Caught in the Vortex

FurnaceI finally understand how the characters in the Stephen King novels must feel when they find themselves being attacked by unusual things like automobiles and hotels.  Just last Monday my own furnace tried to kill me. Call it anthropomorphism if you like, but somehow the furnace knew that temperatures in Illinois were going to top off at minus 15 on the Fahrenheit scale – that’s minus 26.1 Celsius for our friends in Europe – and that it would be the coldest day Illinois had seen for decades. Outside, winds were reaching 45 mph, a foot of new snow was falling, and the roads were impassible without four wheel drive. The weather guessers called the whole thing an “Artic Vortex”, and if you were a furnace with homicidal inclinations you would have known that there would never be a better opportunity to kill me in my sleep. So my furnace made its move.

It was a sneaky attack. The furnace didn’t want to tip me off. It kept the blowers spinning and it kept making all of its usual noises. But it quietly turned off the key ingredient – fire. Things could have gotten ugly.

Fortunately, I woke up before I was frozen solid. And — like an intrepid Stephen King character — I sprang into action. I plugged in every heating device that I owned. Soon my electric meter was whirling around so quickly that it could practically have taken flight. And I prevailed. For the moment, my furnace and its dastardly scheme were thwarted.

First thing in the morning I started looking for an HVAC guy to come over and do an exorcism, or whatever it is that HVAC guys do when a furnace tries to kill somebody. The HVAC guys weren’t easy to get hold of, even at winter emergency rates. It turns out that there was some kind of an uprising going on, and that furnaces all over town were on a murderous rampage, spinning their blowers and aiming deadly, freezing air at their owners.

Eventually an HVAC guy did come to my rescue, trekking bravely through the wind, snow and cruel temperatures. When he arrived I explained my Stephen King theory, and how it couldn’t possibly be coincidence that my furnace had chosen this day of all days to go on the fritz.

The HVAC guy pointed out the “last maintenance conducted on” sticker affixed to the furnace cover and politely suggested that — while demonic possession was certainly a possibility — lack of regular maintenance could produce similar symptoms. He dug around in the heater guts for a bit, didn’t see anything obvious, and decided to go high tech. He pulled out a laptop computer and plugged it into the serial connector on the furnace’s main controller board.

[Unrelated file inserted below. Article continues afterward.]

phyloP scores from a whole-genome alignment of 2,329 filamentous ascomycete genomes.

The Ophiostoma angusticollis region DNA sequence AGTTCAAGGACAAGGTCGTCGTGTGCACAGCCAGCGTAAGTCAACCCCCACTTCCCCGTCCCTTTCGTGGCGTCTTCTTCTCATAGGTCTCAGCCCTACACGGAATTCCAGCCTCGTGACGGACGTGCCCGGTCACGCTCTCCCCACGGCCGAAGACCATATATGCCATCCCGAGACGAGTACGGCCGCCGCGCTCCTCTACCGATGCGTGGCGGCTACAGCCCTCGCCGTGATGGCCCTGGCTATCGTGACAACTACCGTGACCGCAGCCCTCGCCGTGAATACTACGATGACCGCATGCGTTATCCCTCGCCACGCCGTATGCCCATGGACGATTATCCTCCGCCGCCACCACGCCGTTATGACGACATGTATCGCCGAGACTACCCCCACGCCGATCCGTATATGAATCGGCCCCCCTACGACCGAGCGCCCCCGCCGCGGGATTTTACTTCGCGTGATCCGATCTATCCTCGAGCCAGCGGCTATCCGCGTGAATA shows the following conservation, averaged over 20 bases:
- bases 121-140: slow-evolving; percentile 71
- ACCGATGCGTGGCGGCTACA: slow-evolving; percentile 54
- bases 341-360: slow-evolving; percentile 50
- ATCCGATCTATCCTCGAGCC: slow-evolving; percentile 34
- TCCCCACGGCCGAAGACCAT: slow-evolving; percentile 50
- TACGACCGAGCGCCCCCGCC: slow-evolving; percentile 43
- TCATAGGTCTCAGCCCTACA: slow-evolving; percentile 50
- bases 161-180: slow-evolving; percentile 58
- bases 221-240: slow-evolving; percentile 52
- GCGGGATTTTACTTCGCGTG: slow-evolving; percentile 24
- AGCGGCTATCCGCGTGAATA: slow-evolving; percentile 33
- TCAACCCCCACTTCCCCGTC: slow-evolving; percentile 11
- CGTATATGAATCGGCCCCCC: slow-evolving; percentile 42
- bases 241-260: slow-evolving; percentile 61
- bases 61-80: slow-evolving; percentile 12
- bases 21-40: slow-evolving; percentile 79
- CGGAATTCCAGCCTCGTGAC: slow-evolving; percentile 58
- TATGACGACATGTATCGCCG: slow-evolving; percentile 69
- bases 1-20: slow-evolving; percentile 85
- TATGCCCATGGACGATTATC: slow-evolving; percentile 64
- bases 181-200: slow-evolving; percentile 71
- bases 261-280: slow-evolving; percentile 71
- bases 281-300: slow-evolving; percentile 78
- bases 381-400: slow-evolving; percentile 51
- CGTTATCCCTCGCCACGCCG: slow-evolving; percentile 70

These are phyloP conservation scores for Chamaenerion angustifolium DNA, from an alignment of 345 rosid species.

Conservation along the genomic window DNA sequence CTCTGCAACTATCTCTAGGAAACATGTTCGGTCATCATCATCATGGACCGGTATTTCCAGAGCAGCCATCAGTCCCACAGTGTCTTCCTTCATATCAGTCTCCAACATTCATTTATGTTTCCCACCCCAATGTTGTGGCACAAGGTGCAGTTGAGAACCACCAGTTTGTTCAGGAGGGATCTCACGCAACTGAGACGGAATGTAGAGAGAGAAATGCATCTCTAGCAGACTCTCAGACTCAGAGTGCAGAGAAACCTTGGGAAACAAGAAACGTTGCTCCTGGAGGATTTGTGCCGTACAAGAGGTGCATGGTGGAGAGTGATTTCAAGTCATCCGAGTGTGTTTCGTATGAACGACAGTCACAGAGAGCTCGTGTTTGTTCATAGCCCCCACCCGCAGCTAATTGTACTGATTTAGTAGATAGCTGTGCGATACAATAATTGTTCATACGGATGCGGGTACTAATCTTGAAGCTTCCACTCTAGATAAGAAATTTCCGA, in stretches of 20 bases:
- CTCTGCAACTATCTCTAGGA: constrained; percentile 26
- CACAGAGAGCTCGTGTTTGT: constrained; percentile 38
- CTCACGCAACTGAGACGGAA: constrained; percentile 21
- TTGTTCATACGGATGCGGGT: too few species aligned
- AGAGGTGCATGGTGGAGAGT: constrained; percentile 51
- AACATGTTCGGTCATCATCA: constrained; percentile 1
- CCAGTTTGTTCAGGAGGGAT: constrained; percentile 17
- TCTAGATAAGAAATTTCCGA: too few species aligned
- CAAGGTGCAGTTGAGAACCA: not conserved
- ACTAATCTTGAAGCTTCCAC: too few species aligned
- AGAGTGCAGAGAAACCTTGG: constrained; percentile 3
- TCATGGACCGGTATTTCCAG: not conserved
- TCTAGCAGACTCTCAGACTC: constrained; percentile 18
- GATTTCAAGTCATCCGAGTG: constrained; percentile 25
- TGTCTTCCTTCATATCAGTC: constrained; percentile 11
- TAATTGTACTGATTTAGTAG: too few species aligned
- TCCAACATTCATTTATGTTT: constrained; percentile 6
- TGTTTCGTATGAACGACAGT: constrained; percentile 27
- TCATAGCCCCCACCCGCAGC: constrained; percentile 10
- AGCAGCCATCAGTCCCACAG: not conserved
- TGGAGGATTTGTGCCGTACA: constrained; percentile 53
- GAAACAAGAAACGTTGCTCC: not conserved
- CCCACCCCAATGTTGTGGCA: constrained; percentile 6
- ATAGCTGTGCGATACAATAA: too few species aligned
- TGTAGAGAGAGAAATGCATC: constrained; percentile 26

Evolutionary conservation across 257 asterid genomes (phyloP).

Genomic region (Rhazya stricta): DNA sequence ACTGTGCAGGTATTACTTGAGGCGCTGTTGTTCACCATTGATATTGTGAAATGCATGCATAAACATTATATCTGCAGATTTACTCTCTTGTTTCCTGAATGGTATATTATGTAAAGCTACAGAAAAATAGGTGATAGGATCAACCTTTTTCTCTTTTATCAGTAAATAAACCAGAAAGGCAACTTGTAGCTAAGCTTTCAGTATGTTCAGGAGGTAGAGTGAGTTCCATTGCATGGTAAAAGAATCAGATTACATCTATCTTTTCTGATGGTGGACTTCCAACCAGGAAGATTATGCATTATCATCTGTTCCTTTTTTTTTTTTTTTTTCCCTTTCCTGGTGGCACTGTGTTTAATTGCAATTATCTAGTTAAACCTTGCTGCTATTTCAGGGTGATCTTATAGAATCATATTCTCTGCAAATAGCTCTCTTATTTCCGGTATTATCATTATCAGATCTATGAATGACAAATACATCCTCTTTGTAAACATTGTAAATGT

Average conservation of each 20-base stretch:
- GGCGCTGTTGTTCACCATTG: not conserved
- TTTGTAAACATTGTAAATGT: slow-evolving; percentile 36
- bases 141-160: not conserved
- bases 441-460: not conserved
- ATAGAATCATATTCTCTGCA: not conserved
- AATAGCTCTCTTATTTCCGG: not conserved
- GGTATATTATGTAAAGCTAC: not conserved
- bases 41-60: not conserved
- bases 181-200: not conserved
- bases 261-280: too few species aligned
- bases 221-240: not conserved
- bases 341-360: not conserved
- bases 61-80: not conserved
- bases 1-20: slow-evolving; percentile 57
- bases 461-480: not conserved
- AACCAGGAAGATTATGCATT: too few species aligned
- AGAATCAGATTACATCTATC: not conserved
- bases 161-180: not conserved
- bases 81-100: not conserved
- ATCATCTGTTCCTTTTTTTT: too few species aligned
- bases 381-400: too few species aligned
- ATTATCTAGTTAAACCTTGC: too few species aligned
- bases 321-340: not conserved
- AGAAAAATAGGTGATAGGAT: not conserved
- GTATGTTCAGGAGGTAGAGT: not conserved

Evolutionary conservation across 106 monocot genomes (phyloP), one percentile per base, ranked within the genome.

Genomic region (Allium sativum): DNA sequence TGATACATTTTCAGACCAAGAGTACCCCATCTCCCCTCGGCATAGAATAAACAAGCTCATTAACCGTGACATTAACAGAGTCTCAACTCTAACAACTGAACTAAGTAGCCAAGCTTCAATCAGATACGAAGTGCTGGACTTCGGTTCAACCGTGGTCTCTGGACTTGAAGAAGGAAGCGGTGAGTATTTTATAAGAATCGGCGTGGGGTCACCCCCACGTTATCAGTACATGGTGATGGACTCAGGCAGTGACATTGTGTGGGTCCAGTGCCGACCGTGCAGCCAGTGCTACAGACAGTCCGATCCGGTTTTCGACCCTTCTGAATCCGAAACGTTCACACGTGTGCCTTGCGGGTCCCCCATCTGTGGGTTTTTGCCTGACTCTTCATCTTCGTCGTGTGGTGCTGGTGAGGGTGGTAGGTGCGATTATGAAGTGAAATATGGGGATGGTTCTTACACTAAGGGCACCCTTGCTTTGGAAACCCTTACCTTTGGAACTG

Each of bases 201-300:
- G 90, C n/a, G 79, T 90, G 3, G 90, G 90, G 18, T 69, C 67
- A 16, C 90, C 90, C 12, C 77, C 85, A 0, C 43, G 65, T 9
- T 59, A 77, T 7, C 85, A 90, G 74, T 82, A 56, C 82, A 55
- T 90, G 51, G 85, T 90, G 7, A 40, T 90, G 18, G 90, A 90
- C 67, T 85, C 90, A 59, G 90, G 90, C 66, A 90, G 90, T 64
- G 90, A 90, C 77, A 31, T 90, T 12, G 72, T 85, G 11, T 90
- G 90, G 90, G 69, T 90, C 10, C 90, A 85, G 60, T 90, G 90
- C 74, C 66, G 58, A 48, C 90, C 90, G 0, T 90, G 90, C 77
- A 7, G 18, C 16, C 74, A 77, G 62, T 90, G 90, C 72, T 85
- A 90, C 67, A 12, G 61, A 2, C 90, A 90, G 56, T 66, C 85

I was still shaken by my recent brush with personal extinction, of course, but not too shaken to notice that he was using a USB to serial converter in a blue plastic housing. I took a closer look and recognized one of my own products, a USOPTL4 converter from B+B SmartWorx.

So we talked about USB to serial converters. He said that he preferred our B+B models over their competitors because of their built-in isolation and high retention USB connectors. He was using RS-422 mode to interface with my diabolical furnace, but he mentioned that he needs the RS-485 mode for many of the commercial units. He also liked the fact that his version of the USOPTL4 had a locked serial number, so that he didn’t have to worry about keeping it with one particular laptop. I felt like a proud father.

Eventually his diagnostic software discovered what my furnace was up to, and he put a stop to it. Minutes later the furnace was pushing out hot air as if nothing had ever happened. You can imagine my relief.

Before he left I asked him what a person with a malevolent, bloodthirsty furnace can do to curtail its abominable activities. He pointed at the new maintenance sticker he’d attached and said, “Try calling me in the Fall next time.”